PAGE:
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Cervical vertebrae

Other Terms: Cervical vertebrae, Cervical vertebrae (CI-CVII), Cervical vertebrae [C I - C VII], Cervical vertebrae set, Vertebrae cervicales (CI-CVII), Vertebrae cervicales [C I - C VII]

Type

group

Description

There are seven cervical vertebrae. These vertebrae are the most variable of the true vertebrae. This is due to the fact that the first two vertebrae in this series have modified their general form significantly from the remaining five vertebrae in the series. They form a delicate column of bones having a wide range of mobility at their joint surfaces. The first two vertebrae, the atlas and axis, are modified to provide for support and movement of the skull. The remaining cervical vertebrae show a lesser degree of mobility and have more uniform forms. These vertebrae are distinguishable by the transverse foramen located on their transverse processes.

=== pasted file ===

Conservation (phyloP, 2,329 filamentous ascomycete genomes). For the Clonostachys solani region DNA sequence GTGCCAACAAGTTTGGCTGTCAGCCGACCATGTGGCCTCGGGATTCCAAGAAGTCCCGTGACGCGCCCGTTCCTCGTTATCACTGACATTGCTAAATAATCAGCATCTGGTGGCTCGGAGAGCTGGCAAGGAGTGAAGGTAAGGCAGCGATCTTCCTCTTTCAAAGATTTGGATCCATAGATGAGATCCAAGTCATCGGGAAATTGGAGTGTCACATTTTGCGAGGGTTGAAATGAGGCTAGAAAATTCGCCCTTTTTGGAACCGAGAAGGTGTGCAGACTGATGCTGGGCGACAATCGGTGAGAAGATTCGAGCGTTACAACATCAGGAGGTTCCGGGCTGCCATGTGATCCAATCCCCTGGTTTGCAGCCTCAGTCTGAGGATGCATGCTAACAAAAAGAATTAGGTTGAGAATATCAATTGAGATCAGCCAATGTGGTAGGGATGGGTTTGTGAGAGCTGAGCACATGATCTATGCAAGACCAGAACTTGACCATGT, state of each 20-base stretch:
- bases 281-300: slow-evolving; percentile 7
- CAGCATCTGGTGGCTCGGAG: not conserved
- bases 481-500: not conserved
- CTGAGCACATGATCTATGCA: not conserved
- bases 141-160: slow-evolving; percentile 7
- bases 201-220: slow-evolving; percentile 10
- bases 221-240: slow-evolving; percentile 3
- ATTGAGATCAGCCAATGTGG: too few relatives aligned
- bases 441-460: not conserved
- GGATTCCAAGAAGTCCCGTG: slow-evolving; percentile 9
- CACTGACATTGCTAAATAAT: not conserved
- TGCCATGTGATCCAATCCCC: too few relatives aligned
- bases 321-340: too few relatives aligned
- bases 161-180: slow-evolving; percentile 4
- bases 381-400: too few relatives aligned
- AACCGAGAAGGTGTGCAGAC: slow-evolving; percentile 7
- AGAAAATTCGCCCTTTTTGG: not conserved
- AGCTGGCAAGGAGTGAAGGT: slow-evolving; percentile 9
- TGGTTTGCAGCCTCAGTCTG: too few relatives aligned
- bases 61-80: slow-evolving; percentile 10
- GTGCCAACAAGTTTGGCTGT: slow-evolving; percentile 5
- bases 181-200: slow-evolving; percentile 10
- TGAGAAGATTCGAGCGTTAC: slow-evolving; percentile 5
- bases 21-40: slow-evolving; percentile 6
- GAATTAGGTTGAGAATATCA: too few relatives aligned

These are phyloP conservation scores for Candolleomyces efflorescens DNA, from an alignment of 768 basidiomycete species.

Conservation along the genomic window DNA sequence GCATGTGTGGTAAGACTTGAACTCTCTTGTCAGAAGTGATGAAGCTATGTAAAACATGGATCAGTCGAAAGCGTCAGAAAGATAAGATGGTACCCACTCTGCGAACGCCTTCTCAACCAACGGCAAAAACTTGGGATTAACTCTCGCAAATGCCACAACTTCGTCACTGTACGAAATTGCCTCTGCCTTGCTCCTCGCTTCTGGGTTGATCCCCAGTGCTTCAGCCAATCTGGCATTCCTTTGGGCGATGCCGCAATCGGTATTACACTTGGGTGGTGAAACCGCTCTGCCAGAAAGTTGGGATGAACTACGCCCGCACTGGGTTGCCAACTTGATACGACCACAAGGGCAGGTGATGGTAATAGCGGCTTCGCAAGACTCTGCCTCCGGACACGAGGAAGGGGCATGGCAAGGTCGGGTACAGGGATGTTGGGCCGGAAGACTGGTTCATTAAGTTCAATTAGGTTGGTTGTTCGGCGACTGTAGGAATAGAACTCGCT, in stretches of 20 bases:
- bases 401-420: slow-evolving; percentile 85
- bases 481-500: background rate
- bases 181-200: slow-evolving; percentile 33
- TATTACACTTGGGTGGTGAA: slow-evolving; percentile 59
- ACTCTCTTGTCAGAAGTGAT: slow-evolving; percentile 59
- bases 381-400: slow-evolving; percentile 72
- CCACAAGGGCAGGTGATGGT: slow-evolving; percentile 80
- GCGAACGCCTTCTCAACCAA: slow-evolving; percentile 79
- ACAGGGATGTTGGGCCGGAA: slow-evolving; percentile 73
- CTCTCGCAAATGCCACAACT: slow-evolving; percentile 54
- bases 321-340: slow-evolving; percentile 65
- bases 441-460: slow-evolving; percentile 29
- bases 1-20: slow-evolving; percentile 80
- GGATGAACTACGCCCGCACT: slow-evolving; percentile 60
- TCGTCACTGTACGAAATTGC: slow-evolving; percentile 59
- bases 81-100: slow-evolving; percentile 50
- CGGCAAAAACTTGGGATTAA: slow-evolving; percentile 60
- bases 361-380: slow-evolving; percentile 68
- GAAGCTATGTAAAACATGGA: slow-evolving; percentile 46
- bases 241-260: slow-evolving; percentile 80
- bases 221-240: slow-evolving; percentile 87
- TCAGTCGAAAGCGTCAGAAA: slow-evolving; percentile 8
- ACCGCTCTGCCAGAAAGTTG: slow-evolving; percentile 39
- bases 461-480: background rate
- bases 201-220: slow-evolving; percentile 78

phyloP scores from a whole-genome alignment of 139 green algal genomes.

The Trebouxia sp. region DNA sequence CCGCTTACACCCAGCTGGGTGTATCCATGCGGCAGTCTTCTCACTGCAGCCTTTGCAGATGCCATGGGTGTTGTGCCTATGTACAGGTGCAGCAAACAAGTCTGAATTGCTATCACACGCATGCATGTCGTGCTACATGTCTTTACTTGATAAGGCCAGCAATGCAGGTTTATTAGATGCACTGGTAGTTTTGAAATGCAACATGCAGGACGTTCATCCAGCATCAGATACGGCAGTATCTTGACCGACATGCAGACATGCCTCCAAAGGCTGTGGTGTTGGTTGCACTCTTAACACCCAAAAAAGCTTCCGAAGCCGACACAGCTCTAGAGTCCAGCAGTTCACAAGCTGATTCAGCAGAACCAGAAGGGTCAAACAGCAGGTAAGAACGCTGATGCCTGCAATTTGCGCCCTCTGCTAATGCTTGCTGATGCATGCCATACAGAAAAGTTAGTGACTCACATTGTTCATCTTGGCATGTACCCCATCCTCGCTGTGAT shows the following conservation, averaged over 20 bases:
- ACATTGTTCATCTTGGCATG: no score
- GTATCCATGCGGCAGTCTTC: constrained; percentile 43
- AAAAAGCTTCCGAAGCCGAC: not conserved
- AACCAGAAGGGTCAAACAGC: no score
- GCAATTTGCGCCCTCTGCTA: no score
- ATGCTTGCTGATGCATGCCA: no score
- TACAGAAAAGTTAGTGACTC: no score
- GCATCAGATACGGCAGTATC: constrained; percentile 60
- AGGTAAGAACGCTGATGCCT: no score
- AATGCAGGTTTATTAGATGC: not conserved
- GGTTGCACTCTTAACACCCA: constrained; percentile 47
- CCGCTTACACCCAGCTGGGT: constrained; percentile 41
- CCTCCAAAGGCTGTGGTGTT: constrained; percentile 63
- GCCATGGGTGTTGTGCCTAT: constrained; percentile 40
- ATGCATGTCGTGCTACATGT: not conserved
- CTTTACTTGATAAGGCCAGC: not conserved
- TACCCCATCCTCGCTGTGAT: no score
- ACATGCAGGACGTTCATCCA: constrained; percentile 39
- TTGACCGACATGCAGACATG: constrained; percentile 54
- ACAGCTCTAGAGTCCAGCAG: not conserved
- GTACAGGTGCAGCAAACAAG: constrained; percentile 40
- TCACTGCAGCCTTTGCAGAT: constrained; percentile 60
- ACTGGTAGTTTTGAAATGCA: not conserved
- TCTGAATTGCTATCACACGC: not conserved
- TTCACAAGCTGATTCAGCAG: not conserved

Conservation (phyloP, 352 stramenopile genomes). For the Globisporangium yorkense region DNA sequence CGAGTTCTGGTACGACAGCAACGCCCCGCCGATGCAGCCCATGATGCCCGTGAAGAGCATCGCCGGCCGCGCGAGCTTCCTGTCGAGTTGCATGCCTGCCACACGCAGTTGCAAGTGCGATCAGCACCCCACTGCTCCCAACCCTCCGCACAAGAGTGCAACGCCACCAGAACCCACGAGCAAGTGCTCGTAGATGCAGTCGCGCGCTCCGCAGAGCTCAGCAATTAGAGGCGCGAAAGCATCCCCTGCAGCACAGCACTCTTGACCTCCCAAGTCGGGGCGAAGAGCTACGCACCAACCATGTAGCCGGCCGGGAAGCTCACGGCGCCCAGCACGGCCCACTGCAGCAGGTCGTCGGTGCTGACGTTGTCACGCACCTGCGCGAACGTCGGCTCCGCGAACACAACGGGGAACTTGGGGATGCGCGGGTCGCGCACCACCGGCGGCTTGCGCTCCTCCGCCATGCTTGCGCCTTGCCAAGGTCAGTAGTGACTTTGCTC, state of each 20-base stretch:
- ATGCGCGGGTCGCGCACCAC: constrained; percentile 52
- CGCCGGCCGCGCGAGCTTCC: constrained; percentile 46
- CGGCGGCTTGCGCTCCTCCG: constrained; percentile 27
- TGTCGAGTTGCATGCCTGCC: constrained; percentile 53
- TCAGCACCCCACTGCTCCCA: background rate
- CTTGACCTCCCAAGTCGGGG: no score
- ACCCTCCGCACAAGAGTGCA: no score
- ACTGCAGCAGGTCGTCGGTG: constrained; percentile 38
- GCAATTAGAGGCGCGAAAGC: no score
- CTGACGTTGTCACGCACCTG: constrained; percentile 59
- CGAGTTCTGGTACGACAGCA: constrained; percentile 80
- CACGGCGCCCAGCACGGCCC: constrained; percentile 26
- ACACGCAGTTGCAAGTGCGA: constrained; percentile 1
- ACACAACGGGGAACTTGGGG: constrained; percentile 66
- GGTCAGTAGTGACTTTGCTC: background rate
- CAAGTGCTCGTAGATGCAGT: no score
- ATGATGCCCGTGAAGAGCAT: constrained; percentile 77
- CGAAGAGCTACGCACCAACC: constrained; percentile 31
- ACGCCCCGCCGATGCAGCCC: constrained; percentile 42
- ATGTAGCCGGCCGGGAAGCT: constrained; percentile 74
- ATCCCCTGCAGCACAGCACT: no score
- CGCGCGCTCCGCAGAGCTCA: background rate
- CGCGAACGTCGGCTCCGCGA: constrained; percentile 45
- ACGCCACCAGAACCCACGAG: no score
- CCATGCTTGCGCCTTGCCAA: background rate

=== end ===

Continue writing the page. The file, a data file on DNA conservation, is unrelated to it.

Etymology

The word cervical arises from the Latin term cervix meaning neck. This is an ancient term that has passed through the centuries literally unchanged. The word vertebrae is the plural form of vertebra. It arises from the Latin verb vertere meaning to turn. In 30 A.D., Celsus originally used the word to describe a joint as well as a bone of the spine. It was during the Renaissance revival of anatomy that the term attained its present meaning as a reference to the back bones.

Articulations

The cervical vertebrae articulate with each superjacent and subjacent cervical vertebra, the occipital bone, and the first thoracic vertebra. Other than the first two vertebrae, the two superior articular facets articulate with the corresponding inferior articular facets of the adjacent vertebra and the superior and inferior surfaces of the vertebral bodies form an articulation via the intervertebral disc of cartilage.

Latin

Vertebrae cervicales (CI-CVII)

Latin

Vertebrae cervicales [C I - C VII]

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